Last week was Valentine’s Day, and as we noted in the TransferGo Blog a large number of you marked the occasion with gifts, cards and romantic dinners. Others decided to celebrate the day by getting engaged.
If you were one of those people, in addition to our best wishes, we wanted to give you an early gift: a guide to the basics of getting married in the UK.
The UK allows both marriages and civil partnerships. In order to be allowed to do either you must meet a few basic requirements.
Both parties must be:
- 16 years of age or older, parental permission is required for those under 18
- Be single, divorced or widowed and free to form a civil partnership or marry
- Not closely related
Civil partnerships may only be formed by same sex couples. Same sex marriage is allowed in England, Scotland and Wales. Currently it is not legal in Northern Ireland.
The Brexit referendum has not changed any of the rules relating to marriage in regards to EU nationals.
If all of the conditions are met, you are required to give notice at your local registry office. The registry office will request documents that prove your name, age, nationality and address. The following documents are acceptable to confirm identity.
- Valid passport
- Birth certificate
- National identity card from the European Economic Area (EEA) or Switzerland
- Certificate of registration
- Certificate of naturalisation
- Biometric residence card or permit
- Travel document
You can confirm your address with any of the following:
- Valid UK or EEA driving licence
- Gas, water or electricity bill from the last 3 months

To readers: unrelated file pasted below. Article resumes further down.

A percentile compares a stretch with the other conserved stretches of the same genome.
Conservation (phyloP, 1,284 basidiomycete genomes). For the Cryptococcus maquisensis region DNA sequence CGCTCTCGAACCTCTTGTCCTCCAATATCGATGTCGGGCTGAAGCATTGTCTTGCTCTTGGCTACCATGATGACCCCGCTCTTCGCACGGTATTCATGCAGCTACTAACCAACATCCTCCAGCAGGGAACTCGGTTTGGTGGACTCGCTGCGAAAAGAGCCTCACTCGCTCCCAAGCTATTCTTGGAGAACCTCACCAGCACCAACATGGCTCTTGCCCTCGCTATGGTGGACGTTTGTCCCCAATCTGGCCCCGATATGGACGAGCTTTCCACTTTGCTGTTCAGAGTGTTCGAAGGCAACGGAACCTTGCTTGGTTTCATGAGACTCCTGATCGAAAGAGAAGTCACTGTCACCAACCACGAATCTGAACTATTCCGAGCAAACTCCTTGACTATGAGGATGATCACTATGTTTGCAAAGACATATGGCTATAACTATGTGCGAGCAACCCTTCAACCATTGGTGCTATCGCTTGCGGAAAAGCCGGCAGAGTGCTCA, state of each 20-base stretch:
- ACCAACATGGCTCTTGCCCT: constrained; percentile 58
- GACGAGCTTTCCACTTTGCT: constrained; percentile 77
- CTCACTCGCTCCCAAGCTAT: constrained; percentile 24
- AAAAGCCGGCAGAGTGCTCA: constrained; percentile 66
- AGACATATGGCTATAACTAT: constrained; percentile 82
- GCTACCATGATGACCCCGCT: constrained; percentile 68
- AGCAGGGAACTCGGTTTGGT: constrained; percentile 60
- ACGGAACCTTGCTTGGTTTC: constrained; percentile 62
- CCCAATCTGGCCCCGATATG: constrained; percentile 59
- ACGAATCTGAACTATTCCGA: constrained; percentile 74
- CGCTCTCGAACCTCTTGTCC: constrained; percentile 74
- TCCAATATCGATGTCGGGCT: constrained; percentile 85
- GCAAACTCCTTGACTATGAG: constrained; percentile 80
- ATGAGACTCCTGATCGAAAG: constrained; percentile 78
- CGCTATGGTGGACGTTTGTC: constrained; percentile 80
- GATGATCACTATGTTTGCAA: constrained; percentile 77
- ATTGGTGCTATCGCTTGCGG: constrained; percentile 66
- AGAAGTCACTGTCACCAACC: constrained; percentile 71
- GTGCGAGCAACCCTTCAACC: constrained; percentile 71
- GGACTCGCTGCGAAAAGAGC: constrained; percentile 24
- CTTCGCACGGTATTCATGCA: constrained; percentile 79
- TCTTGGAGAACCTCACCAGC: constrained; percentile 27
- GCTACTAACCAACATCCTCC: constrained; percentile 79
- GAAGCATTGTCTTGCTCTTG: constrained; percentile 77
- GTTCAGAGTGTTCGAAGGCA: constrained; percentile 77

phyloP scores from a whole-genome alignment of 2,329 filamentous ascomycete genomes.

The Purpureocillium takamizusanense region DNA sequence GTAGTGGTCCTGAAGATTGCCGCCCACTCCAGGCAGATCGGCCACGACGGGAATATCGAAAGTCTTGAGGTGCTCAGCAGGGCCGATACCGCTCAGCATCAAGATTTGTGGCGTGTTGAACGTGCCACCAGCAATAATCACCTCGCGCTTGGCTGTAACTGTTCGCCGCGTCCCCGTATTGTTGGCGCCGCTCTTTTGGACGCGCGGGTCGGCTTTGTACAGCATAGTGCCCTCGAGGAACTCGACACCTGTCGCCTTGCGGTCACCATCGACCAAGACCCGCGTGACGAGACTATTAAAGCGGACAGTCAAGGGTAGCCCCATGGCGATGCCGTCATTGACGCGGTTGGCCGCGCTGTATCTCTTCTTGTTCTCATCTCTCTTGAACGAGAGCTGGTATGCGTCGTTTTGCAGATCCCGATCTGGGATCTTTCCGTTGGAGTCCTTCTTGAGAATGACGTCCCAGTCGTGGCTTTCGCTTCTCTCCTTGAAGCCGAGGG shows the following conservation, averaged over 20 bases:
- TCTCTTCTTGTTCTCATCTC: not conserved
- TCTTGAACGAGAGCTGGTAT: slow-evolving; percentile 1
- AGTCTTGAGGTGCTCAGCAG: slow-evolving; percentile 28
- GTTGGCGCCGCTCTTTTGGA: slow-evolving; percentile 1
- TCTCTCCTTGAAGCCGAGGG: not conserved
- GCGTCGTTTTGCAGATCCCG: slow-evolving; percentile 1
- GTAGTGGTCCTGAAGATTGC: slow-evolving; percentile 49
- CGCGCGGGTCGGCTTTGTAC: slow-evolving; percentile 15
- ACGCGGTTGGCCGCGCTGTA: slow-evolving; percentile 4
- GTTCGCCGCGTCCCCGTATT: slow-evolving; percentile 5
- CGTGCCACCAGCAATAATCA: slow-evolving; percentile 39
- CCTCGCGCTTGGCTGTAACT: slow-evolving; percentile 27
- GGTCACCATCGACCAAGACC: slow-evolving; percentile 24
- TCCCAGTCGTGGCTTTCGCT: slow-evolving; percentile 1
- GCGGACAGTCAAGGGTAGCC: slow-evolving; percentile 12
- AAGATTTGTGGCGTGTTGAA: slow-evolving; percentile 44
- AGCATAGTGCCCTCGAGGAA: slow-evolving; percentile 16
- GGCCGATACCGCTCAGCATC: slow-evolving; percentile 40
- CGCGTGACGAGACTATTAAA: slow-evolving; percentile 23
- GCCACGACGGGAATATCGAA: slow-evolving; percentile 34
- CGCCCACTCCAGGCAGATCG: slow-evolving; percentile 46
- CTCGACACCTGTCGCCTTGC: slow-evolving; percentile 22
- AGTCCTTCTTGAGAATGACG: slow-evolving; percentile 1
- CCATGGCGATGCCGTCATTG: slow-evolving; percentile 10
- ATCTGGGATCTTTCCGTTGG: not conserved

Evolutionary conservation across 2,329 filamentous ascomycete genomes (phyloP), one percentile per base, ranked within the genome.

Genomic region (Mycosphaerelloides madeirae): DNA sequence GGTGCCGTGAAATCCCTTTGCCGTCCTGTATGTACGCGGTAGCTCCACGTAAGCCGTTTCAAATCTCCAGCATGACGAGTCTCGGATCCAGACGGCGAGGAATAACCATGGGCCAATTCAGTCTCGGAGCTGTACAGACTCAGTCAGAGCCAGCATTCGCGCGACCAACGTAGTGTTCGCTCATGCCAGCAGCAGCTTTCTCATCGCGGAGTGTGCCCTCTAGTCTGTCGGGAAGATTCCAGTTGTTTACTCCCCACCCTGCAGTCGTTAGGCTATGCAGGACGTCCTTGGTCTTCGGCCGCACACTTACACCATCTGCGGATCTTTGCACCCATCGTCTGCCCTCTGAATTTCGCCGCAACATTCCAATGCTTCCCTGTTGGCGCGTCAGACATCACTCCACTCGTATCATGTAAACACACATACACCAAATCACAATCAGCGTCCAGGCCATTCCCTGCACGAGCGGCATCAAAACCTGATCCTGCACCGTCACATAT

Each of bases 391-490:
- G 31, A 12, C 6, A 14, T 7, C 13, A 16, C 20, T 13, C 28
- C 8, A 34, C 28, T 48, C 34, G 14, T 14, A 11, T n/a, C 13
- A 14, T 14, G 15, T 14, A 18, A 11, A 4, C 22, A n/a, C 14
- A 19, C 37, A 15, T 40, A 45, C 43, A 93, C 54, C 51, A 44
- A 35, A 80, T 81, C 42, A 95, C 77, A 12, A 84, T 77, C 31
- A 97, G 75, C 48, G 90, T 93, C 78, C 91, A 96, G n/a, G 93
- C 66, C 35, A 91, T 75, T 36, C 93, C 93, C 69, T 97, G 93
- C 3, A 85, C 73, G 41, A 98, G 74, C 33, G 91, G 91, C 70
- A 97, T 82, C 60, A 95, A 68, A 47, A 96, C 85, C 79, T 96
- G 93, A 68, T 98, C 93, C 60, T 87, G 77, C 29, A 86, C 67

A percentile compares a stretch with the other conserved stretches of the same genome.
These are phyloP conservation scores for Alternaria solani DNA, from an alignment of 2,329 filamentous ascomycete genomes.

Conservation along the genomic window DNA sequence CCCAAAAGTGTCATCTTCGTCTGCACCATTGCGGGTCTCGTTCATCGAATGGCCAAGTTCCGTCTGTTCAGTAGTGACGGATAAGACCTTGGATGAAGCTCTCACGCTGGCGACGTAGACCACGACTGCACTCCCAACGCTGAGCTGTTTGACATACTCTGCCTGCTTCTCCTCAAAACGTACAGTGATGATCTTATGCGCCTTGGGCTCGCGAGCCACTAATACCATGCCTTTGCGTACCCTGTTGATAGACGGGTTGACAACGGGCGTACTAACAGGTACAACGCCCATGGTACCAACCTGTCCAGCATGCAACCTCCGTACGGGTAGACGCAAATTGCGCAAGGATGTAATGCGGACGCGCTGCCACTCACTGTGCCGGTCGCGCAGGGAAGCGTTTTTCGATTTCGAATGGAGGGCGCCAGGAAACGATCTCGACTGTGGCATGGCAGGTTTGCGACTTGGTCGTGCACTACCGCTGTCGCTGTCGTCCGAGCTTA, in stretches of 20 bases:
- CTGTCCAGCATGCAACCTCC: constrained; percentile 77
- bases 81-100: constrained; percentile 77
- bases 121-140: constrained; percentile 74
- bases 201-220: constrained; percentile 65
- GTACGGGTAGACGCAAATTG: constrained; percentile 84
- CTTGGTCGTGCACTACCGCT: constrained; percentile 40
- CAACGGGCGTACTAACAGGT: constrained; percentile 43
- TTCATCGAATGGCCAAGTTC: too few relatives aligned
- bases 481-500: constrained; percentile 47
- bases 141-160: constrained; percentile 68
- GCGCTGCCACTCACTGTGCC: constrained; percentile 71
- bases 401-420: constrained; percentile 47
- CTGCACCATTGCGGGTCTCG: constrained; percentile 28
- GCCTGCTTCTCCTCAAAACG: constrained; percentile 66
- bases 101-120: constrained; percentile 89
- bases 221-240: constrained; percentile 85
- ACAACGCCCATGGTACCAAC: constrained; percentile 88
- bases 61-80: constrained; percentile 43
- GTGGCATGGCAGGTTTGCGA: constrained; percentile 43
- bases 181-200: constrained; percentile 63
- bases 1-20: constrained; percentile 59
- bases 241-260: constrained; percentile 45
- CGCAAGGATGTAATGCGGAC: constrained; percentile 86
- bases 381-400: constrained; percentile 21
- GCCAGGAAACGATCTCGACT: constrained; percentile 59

- Bank or building society statement from the last month
- Council tax bill from the last 12 months
- Mortgage statement from the last 12 months
- Current tenancy agreement
- Letter from your landlord confirming you live there and including your landlord’s name, address and their signature, dated within the last 7 days
Additionally you will need to provide information as to where you intend to hold your ceremony. Your notice will be publicly displayed in the registry office for 28 days. You can have your ceremony (religious or civil) after the 28 days have passed.
Partners from outside the EEA
If you are your partner are from outside of the European Economic Area or Switzerland and subject to immigration control some special rules exists.
A visa is required to give notice and perform the marriage or civil partnership. The type of visa varies based on where the person is currently living and their individual circumstances. The official UK government website Gov.UK provides easy to follow guidelines for those needing a visa.
For marriages and civil partnerships where one party requires a visa, the Home Office may investigate to ensure that the marriage or civil partnership is genuine which may make the waiting period longer.
The fee to give notice at the registry office is £35. The fee can be higher if one of the partners is from outside the EEA or Switzerland.
You will want to have a civil partnership or marriage certificate in order to prove your status in the future. If you obtain your certificate on the day of the ceremony the cost is £4; if you do so afterwards the fee is £10.